Civilian casualties from February 24, when Russia started the war against Ukraine, to 24:00 on July 11 amounted to 11,544 civilians (as of July 3 – 11,152), including 5,024 dead (4,889), the Office of the UN High Commissioner reported Human Rights Council (OHCHR) on Tuesday.
“Most of the reported civilian deaths or injuries were caused by the use of explosive weapons with a large area of effect, including shelling from heavy artillery and multiple launch rocket systems, as well as rocket and air strikes,” the document notes on UN data.
This is the case, for example, in Mariupol (Donetsk region), Izyum (Kharkiv region), Lysychansk, Popasna and Severodonetsk (Luhansk region), where numerous civilian deaths or injuries were reported.
According to confirmed UN data, 1905 men, 1316 women, 161 boys and 141 girls died, while the sex of 41 children and 1460 adults has not yet been determined.
Among the 6,520 wounded were 202 boys and 144 girls, as well as 187 children whose gender has not yet been determined.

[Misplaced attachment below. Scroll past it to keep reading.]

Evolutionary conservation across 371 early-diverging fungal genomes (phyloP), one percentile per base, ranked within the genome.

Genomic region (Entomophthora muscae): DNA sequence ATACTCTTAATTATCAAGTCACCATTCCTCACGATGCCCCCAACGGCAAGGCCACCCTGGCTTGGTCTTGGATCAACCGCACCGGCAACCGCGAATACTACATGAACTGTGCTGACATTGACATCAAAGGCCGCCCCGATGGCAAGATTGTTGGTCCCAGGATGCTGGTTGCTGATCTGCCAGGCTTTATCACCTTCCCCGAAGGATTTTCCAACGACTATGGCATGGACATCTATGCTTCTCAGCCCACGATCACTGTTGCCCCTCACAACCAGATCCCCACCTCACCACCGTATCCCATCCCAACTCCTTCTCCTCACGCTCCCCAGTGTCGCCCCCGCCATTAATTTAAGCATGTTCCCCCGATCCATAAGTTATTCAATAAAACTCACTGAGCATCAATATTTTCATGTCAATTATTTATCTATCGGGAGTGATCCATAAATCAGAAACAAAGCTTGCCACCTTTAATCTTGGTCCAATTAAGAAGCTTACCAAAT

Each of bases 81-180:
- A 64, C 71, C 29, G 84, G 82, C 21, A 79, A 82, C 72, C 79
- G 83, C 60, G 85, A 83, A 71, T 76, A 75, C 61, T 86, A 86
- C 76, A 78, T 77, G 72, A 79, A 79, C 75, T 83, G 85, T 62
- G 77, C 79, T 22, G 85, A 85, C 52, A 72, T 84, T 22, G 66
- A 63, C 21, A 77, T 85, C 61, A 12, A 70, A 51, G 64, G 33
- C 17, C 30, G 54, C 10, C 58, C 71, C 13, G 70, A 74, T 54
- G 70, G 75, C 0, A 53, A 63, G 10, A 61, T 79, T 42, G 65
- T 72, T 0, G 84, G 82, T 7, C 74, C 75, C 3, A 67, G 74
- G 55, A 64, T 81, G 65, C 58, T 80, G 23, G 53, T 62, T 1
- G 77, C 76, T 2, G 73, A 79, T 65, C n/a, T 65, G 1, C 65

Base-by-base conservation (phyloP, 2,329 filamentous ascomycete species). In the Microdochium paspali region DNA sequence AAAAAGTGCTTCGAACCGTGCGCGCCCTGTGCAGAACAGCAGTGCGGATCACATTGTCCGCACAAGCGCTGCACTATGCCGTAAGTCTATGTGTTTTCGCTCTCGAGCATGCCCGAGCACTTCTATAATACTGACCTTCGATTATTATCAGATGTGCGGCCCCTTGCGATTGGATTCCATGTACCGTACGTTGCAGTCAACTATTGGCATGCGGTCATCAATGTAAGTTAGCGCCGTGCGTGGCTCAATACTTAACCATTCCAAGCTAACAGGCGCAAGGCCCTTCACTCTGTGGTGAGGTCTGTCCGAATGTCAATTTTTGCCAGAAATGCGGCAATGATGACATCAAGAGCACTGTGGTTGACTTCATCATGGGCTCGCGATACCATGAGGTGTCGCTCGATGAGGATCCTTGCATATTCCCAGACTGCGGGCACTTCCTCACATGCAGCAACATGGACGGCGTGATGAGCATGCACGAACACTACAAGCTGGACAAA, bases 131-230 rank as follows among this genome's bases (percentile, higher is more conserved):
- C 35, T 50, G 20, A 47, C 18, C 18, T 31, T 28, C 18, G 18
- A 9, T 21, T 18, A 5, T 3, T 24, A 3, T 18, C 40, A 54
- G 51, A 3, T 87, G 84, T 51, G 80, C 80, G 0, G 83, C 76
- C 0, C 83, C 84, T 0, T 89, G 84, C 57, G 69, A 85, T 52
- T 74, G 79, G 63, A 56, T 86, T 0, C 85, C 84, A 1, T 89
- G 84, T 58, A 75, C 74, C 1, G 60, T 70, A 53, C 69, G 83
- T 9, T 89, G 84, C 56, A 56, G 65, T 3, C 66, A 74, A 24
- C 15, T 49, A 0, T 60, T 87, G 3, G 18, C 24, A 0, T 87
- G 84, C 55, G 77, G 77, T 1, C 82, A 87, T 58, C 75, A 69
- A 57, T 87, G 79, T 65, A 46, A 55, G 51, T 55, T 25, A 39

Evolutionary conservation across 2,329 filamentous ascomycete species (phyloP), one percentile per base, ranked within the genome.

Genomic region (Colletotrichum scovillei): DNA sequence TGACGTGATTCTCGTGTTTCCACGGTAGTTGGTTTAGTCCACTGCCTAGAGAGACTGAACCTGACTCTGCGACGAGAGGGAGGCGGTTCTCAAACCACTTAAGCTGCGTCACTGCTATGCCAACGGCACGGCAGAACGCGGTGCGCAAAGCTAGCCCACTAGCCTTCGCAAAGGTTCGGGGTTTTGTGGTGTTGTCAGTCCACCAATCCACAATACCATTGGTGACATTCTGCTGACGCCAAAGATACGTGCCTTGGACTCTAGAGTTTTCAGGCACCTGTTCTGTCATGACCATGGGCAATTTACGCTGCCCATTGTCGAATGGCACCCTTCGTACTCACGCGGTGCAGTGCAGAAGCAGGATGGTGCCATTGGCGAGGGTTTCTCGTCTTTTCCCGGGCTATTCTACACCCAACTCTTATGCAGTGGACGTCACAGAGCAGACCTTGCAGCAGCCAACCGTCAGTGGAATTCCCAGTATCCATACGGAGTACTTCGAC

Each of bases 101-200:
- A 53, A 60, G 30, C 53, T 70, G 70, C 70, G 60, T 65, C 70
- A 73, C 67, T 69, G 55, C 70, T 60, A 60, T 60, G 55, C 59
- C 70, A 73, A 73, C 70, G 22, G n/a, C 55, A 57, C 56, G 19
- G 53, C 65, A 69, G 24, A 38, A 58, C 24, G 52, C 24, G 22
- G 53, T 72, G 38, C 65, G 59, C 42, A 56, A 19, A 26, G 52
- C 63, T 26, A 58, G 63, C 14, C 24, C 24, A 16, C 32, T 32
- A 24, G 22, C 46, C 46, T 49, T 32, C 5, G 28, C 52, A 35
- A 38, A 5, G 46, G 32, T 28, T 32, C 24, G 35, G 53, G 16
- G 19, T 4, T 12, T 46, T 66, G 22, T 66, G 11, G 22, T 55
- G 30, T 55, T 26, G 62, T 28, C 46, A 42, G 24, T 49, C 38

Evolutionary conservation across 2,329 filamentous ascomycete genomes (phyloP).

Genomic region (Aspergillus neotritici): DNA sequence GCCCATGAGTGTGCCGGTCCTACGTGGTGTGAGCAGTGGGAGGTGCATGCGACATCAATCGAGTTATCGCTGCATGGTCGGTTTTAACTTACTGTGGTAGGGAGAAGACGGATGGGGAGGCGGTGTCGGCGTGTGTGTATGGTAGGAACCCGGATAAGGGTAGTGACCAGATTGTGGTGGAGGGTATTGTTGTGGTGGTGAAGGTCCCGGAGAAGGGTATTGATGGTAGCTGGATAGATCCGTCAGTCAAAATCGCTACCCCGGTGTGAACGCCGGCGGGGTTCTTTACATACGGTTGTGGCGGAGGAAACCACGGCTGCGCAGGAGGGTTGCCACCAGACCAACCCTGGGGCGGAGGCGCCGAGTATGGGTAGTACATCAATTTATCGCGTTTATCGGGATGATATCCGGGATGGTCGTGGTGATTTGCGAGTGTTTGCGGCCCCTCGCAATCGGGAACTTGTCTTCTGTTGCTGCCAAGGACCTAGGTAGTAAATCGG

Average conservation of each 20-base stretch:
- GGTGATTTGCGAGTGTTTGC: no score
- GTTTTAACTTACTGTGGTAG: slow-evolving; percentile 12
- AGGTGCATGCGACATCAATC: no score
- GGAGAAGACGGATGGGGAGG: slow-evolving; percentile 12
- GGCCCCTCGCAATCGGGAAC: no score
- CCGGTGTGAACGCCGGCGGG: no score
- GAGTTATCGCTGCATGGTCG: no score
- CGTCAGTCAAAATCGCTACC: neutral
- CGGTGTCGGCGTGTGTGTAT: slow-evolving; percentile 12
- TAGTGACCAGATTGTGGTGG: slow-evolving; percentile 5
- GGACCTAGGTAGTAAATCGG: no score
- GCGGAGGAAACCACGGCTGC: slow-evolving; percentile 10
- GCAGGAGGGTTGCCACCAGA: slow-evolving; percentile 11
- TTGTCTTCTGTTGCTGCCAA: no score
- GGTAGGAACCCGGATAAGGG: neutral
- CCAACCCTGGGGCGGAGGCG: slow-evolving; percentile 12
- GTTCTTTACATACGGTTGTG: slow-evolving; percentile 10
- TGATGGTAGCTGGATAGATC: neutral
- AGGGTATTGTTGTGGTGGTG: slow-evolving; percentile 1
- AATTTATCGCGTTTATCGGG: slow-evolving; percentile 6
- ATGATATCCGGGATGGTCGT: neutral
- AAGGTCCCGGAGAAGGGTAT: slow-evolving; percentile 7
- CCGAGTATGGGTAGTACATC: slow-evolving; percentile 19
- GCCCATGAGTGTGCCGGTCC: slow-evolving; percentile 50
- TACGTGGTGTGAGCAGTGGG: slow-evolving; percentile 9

Compared to July 3, eight children were killed and 12 more were injured.
If earlier the OHCHR report on the number of casualties was published daily, and then only on weekdays, now it has become a weekly one. In this report, as in the previous one, data are also given by months.
According to them, the deadliest month for civilians was March, with a minimum of 3,028 deaths, while in April their number dropped to 660, in May to 453 and in June to 361.
From 1 to 11 July, according to the UN, 159 people died, while in the first five days of the war from 24 to 28 February – 336.
According to the report, in July, 157 people died from explosive weapons with a large impact zone and another 364 were injured, while mines and explosive remnants of war – respectively 2 and 2 (1% of total casualties).
The summary also traditionally states that increases from the previous report should not be attributed only to cases after 3 July, as during this period the Office verified a number of cases from previous days.
Ukraine may become the first country to describe in detail civilian medicine during the war, practitioners and experts in the field of medicine expressed this opinion during a round table at the Interfax-Ukraine agency on Thursday.
“We can become the first nation to describe civilian medicine in detail during the war. Today there is nothing like it. There is only military medicine in war conditions, these are one-sided NATO and Russian articles,” said Andrey Beznosenko, head physician of the National Cancer Institute.